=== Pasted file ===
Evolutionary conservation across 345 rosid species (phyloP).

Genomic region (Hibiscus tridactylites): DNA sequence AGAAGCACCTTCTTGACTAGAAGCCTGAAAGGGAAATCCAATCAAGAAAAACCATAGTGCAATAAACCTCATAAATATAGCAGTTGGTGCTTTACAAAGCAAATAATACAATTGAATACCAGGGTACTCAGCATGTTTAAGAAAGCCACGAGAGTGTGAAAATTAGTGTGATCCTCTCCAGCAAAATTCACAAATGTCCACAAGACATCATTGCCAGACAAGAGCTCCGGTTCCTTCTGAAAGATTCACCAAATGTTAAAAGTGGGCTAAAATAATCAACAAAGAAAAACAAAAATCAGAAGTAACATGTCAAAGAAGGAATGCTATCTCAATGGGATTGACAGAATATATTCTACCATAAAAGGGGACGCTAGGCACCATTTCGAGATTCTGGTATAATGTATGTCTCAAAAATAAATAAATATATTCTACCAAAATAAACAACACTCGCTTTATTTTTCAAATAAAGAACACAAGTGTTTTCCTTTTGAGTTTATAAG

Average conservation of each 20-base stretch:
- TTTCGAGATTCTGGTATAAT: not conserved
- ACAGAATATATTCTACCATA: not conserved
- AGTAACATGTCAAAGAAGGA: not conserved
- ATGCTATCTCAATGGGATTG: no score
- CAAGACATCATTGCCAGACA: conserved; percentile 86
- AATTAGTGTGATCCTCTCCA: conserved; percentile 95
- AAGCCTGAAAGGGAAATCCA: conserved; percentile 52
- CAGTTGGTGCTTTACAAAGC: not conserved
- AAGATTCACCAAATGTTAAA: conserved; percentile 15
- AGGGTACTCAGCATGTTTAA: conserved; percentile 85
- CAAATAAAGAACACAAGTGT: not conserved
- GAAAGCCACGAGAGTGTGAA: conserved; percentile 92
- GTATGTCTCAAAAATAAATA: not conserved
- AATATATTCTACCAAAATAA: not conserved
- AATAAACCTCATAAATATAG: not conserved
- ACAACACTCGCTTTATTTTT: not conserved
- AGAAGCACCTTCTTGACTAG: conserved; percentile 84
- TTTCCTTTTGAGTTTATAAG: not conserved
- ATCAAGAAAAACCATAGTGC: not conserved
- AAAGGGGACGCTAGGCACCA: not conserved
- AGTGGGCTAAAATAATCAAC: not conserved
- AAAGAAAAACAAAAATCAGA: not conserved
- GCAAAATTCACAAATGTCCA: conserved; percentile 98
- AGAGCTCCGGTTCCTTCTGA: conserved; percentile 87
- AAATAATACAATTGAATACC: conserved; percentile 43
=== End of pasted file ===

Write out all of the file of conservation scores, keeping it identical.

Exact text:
Evolutionary conservation across 345 rosid species (phyloP).

Genomic region (Hibiscus tridactylites): DNA sequence AGAAGCACCTTCTTGACTAGAAGCCTGAAAGGGAAATCCAATCAAGAAAAACCATAGTGCAATAAACCTCATAAATATAGCAGTTGGTGCTTTACAAAGCAAATAATACAATTGAATACCAGGGTACTCAGCATGTTTAAGAAAGCCACGAGAGTGTGAAAATTAGTGTGATCCTCTCCAGCAAAATTCACAAATGTCCACAAGACATCATTGCCAGACAAGAGCTCCGGTTCCTTCTGAAAGATTCACCAAATGTTAAAAGTGGGCTAAAATAATCAACAAAGAAAAACAAAAATCAGAAGTAACATGTCAAAGAAGGAATGCTATCTCAATGGGATTGACAGAATATATTCTACCATAAAAGGGGACGCTAGGCACCATTTCGAGATTCTGGTATAATGTATGTCTCAAAAATAAATAAATATATTCTACCAAAATAAACAACACTCGCTTTATTTTTCAAATAAAGAACACAAGTGTTTTCCTTTTGAGTTTATAAG

Average conservation of each 20-base stretch:
- TTTCGAGATTCTGGTATAAT: not conserved
- ACAGAATATATTCTACCATA: not conserved
- AGTAACATGTCAAAGAAGGA: not conserved
- ATGCTATCTCAATGGGATTG: no score
- CAAGACATCATTGCCAGACA: conserved; percentile 86
- AATTAGTGTGATCCTCTCCA: conserved; percentile 95
- AAGCCTGAAAGGGAAATCCA: conserved; percentile 52
- CAGTTGGTGCTTTACAAAGC: not conserved
- AAGATTCACCAAATGTTAAA: conserved; percentile 15
- AGGGTACTCAGCATGTTTAA: conserved; percentile 85
- CAAATAAAGAACACAAGTGT: not conserved
- GAAAGCCACGAGAGTGTGAA: conserved; percentile 92
- GTATGTCTCAAAAATAAATA: not conserved
- AATATATTCTACCAAAATAA: not conserved
- AATAAACCTCATAAATATAG: not conserved
- ACAACACTCGCTTTATTTTT: not conserved
- AGAAGCACCTTCTTGACTAG: conserved; percentile 84
- TTTCCTTTTGAGTTTATAAG: not conserved
- ATCAAGAAAAACCATAGTGC: not conserved
- AAAGGGGACGCTAGGCACCA: not conserved
- AGTGGGCTAAAATAATCAAC: not conserved
- AAAGAAAAACAAAAATCAGA: not conserved
- GCAAAATTCACAAATGTCCA: conserved; percentile 98
- AGAGCTCCGGTTCCTTCTGA: conserved; percentile 87
- AAATAATACAATTGAATACC: conserved; percentile 43